Video Game Design - Baby steps out the door

What is the goal of the video game?
What is the look and feel of the game?

Why would someone play the game?

What can the game do better than if someone experiences it physically?

These are all key questions (and baby steps in the game design process) I was asked yesterday about the creation of an information literacy video game. As I’m starting to explore my options for creating a game, I had a conversation with a graduating computer graphics student who is entering the game industry. I’m not really sure I have answers to all of these questions, but his questions have me thinking.

My broad goal is that students would find, evaluate and apply information to be successful in the game (pretty much the basics in information literacy). Looking through the ACRL Info Lit Competency Standards there are a variety of standards and outcomes that fit… but that’s for a future post.

I’ve thought only briefly on the look and feel of the game, because I’ve been operating on the assumption that modding a game for my educational use would be the most efficient. But after my discussion, any look and feel can work for most engines - it is just a matter of how long the design process takes. When I think about the look of a game, I think in a 3rd person perspective. A 3rd person perspective lends itself to more interaction and communication – which would be vital to a game about information.

While the perspective and setting “feel” of the game is important, I’m more concerned with the learning curve. I think that a 3rd person view lends itself to a smaller learning curve compared to a 1st person perspective. The important “feel” of the video game is that any student, regardless of experience, should be able to jump in and play quickly and easily.

The “why” someone would play is straightforward: 1) because the game is interesting and engaging, or 2) because they are forced to play for class. Obliviously, I prefer the first of the two choices.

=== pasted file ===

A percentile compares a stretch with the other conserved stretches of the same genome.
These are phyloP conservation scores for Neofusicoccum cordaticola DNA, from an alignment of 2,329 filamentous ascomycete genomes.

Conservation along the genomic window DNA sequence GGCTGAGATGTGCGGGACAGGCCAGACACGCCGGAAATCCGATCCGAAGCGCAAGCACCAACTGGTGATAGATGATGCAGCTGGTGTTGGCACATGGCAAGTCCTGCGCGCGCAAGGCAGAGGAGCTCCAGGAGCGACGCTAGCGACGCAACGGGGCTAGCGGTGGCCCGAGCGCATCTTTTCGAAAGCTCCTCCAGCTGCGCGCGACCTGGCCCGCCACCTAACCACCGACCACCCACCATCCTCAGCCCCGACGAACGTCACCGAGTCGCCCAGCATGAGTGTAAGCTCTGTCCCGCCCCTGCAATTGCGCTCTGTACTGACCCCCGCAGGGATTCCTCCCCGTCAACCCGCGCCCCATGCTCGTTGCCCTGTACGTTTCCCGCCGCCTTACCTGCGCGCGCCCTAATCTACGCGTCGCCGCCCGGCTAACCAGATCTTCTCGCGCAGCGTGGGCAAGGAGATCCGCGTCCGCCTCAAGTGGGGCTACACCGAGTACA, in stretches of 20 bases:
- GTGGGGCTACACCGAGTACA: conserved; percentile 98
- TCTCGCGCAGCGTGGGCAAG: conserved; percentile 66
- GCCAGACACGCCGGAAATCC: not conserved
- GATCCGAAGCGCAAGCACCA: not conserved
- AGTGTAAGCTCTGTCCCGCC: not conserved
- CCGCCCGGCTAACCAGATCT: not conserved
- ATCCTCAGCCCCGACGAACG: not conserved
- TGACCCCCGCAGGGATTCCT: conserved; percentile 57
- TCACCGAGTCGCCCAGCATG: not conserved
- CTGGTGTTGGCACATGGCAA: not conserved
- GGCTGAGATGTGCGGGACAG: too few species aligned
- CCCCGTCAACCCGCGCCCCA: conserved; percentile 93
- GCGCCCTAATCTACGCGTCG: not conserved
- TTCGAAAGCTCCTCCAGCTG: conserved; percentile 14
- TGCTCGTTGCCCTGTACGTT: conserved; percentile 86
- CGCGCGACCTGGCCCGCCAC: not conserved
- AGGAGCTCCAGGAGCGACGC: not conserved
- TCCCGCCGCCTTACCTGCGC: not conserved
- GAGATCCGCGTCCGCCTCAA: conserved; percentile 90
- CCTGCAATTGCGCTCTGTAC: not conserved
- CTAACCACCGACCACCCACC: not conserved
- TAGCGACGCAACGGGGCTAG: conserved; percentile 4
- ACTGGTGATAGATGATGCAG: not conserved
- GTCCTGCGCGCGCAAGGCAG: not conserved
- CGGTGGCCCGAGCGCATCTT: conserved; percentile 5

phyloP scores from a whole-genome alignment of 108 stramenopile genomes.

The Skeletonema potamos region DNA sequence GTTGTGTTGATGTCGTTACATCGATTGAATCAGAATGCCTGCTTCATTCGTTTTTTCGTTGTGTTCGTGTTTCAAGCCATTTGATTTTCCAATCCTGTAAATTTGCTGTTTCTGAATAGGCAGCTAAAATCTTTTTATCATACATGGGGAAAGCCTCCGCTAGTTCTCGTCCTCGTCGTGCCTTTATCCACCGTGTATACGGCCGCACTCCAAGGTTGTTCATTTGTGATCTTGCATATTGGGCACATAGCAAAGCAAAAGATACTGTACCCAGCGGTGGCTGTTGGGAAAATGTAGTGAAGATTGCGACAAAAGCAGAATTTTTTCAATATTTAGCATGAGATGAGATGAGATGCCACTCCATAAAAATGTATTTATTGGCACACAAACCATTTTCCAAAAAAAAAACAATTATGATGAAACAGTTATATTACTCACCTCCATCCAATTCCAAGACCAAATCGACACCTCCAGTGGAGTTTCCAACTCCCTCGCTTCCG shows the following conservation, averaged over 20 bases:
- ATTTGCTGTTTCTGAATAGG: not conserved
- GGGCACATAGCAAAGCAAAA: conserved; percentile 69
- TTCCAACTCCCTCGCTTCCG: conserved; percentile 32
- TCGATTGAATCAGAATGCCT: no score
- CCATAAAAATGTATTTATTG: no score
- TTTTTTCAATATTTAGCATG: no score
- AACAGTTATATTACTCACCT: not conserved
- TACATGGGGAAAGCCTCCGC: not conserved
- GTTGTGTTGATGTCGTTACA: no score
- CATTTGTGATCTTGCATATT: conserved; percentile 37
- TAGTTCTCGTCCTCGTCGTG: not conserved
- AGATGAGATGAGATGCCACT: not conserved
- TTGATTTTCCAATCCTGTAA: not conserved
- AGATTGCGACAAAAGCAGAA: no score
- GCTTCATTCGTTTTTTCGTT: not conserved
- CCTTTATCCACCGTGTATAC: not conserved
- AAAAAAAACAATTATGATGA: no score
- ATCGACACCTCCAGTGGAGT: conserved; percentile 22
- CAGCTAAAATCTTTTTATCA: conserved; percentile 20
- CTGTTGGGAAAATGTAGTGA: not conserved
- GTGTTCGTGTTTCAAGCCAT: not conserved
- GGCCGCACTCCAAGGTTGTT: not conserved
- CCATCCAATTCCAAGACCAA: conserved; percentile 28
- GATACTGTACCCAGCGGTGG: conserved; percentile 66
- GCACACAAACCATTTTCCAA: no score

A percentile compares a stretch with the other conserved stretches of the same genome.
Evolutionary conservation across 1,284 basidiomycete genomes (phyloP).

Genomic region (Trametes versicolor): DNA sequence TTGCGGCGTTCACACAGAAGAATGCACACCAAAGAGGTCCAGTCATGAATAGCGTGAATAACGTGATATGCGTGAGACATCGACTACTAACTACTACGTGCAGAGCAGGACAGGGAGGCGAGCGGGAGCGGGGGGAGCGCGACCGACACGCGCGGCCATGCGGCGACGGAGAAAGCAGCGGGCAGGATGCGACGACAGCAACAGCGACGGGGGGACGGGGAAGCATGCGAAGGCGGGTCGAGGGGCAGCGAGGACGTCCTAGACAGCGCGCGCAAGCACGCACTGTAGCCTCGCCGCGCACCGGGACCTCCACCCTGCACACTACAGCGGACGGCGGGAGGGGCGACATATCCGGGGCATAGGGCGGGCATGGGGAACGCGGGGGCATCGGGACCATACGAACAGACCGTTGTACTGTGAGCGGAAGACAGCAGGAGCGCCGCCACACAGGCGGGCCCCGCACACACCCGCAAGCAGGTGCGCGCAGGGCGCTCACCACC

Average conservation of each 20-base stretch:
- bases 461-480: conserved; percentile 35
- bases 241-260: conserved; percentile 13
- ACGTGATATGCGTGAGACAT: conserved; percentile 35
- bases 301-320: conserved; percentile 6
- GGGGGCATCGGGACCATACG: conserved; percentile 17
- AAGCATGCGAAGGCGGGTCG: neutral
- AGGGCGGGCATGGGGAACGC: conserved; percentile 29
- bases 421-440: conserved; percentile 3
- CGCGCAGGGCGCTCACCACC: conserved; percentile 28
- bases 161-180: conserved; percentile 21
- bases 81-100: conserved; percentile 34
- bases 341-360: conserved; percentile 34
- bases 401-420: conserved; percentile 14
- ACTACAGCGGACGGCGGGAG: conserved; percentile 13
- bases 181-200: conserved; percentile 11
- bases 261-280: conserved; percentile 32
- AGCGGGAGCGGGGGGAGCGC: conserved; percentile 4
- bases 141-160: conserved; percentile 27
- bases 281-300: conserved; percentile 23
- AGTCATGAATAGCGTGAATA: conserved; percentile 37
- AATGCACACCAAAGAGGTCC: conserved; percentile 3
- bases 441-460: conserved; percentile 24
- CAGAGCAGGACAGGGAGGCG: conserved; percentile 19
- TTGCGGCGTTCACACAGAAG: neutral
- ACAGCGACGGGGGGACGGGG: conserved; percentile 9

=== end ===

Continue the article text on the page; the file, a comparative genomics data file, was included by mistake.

What makes the game better than doing it physically? I hope that a game would be more interesting, engaging and provide a different application for the learned skills that could not efficiently be used outside.

In addition to these 4 questions, we talked at length about the following issues:

  • Point of view for the player
  • The genre setting
  • Importing images into existing game engines
  • Creating dynamic dialog
  • Dialog that branches and is dependent on previous actions
  • Role of NPCs in the game
  • Mapping controls and actions

The computer graphics student also suggested a good way to start looking at the layout…

First – Overall goals, what is it I want to teach
Second – Based on these goals, what missions could accomplish them
Third – Within each mission there are one or more areas for the player to operate within
Fourth – The areas need to be populated with characters, items, and materials to interact with

I’m thankful for the engaging and challenging discussion with the graduating computer graphics student I had yesterday. I respect the student’s experience and knowledge in 3D graphic design and specifically game design. He’s given me more to think about. He’s actually in the process of trying to get an internship with Raven Software after graduating this spring. I’m thankful for his input and wish him luck in his job search.

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Kiara said...

Your blog is truly informative. Thanks for sharing this one to us. I often find Download Games of my interest and the game that I know will make me come back for more. An addictive game, that is. And I find them often in hidden-object games.

Basit Mehtab said...

Useful post

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